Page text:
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Who Came Up With Psychological Egoism? (SOLVED)

Psychological egoism is the thesis that we are always deep down motivated by what we perceive to be in our own self-interest 🙈Psychological altruism, on the other hand, is the view that sometimes we can have ultimately altruistic motives 🤓 Suppose, for example, that Pam saves Jim from a burning office building. What ultimately motivated her to do this? It would be odd to suggest that it’s ultimately her own benefit that Pam is seeking. After all, she’s risking her own life in the process. But the psychological egoist holds that Pam’s apparently altruistic act is ultimately motivated by the goal to benefit herself, whether she is aware of this or not. Pam might have wanted to gain a good feeling from being a hero, or to avoid social reprimand that would follow had she not helped Jim, or something along these lines. [1]
In philosophy, egoism is the theory that one’s self is, or should be, the motivation and the goal of one’s own action. Egoism has two variants, descriptive or normative. The descriptive (or positive) variant conceives egoism as a factual description of human affairs. That is, people are motivated by their own interests and desires, and they cannot be described otherwise. The normative variant proposes that people should be so motivated, regardless of what presently motivates their behaviourr. Altruism is the opposite of egoism. The term “egoism” derives from “ego,” the Latin term for “I” in English. Egoism should be distinguished from egotism, which means a psychological overvaluation of one’s own importance, or of one’s own activities. [2]
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Based upon further reading from plato.stanford.edu, egoism can be a descriptive or a normative position. Psychological egoism, the most famous descriptive position, claims that each person has but one ultimate aim: her own welfare. Normative forms of egoism make claims about what one ought to do, rather than describe what one does do. Ethical egoism claims I morally ought to perform some action if and only if, and because, performing that action maximizes my self-interest. Rational egoism claims that I ought to perform some action if and only if, and because, performing that action maximizes my self-interest. (Here the “ought” is not restricted to the moral “ought”.) [3]
Qcc.cuny.edu goes on to explain that one thing that philosophers of science, and many scientists themselves agree upon, is that if a theory is a genuine scientific theory, then even if it cannot be proven (demonstrated without doubt to be true), then at least this must be so: the theory must be able to be falsified. In other words, we must be able to set up some experiments by which to say, “well, if the theory “A” is true, then it is impossible for “Y” to occur.” So, we experiment to see if “Y” occurs when “A” says it cannot occur. And if it occurs, then “A” cannot be true, and we need to come up with a better theory. There must be some type of evidence or argument that could count against it. (edited by Logan O. From Rio De Janeiro, Brazil on November 13, 2021) [4]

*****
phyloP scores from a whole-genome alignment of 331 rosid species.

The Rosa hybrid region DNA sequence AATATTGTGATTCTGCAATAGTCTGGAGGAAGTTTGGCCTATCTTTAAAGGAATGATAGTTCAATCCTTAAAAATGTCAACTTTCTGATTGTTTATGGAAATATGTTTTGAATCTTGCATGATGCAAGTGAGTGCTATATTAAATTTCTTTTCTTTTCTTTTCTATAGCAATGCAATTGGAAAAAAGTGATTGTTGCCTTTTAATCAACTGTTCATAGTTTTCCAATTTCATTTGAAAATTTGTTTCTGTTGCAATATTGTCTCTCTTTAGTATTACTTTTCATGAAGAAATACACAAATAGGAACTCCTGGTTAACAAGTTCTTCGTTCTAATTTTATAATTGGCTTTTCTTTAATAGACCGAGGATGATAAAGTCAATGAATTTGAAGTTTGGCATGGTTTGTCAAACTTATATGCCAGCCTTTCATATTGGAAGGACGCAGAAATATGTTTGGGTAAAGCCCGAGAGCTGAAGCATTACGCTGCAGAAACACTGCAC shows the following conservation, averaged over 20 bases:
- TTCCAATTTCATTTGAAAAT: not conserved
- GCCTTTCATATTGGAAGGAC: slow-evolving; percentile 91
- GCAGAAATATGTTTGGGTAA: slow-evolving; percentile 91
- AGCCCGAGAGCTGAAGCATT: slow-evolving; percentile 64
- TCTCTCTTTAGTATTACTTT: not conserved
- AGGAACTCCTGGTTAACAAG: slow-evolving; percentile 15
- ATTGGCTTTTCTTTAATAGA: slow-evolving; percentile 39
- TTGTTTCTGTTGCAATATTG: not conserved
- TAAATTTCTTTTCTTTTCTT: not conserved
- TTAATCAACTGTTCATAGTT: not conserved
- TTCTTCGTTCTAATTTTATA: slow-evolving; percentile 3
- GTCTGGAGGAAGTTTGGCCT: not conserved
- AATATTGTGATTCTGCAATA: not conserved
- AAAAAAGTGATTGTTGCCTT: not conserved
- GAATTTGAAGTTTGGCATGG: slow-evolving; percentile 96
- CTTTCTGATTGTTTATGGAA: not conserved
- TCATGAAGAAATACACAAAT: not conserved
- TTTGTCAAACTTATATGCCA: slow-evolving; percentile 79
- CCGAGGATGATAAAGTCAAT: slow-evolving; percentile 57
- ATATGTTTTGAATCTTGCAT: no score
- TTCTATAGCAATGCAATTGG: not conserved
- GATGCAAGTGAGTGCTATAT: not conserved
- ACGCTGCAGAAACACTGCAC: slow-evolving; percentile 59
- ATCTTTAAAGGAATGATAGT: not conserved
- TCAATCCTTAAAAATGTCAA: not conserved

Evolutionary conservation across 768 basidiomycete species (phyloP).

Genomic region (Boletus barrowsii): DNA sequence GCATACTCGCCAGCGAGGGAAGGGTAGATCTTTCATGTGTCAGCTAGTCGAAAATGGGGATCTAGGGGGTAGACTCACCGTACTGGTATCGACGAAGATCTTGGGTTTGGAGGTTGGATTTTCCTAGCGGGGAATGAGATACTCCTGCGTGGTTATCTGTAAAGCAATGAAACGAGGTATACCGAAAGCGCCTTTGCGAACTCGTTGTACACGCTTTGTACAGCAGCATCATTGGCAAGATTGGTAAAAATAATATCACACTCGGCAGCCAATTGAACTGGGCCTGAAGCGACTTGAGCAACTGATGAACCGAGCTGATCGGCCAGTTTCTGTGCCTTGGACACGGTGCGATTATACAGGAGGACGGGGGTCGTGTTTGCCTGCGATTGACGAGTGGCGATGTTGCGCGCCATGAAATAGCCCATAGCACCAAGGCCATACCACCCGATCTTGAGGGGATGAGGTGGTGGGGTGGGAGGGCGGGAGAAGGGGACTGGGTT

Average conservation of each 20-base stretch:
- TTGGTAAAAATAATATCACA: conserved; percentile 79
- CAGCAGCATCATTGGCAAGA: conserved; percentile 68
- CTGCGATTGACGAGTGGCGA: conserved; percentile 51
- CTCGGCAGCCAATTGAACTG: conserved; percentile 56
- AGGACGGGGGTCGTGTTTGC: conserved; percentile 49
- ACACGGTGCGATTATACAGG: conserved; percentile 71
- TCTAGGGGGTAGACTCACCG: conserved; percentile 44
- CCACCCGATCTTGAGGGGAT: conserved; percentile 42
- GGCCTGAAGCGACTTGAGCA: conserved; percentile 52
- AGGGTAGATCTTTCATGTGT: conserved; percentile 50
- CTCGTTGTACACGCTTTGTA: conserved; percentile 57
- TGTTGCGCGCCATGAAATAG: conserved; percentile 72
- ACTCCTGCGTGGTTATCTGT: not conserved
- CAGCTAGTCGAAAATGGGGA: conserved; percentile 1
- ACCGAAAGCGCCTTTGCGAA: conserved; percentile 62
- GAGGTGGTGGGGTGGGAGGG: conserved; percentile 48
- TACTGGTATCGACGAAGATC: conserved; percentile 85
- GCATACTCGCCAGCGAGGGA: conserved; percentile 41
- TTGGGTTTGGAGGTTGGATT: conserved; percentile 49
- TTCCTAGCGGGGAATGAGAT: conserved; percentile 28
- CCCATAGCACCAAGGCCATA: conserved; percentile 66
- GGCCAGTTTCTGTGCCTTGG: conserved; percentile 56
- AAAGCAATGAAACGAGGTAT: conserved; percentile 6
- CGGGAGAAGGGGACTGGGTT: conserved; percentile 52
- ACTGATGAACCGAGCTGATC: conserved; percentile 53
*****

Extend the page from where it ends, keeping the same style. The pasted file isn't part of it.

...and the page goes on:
New data shows how against this, though, the critic can argue that the distinction we all make between selfish and unselfish actions (and people) is an important one. A selfish action is one that sacrifices someone else’s interests to my own: e.g. I greedily grab the last slice of cake. An unselfish action is one where I place another person’s interests above my own: e.g. I offer them the last piece of cake, even though I’d like it myself. Perhaps it is true that I do this because I have a desire to help or please others. In that sense, I could be described, in some sense, as satisfying my desires even when I act unselfishly. But this is exactly what an unselfish person is: namely, someone who cares about others, who wants to help them. The fact that I am satisfying a desire to help others is no reason to deny that I am acting selflessly. On the contrary. That’s exactly the sort of desire that unselfish people have. [5]

Article References

  1. https://iep.utm.edu/psychego/
  2. https://iep.utm.edu/egoism/
  3. https://plato.stanford.edu/entries/egoism/
  4. https://www.qcc.cuny.edu/socialsciences/ppecorino/ethics_text/Chapter_5_Teleological_Theories_Egoism/Psychological_Egoism.htm
  5. https://www.thoughtco.com/what-is-psychological-egoism-3573379
Kelly-Anne Kidston

Written by Kelly-Anne Kidston

I am a writer of many words, from fiction to poetry to reviews. I am an avid reader and a lover of good books. I am currently writing my first novel and would love to find some beta readers who are interested in getting an early look.

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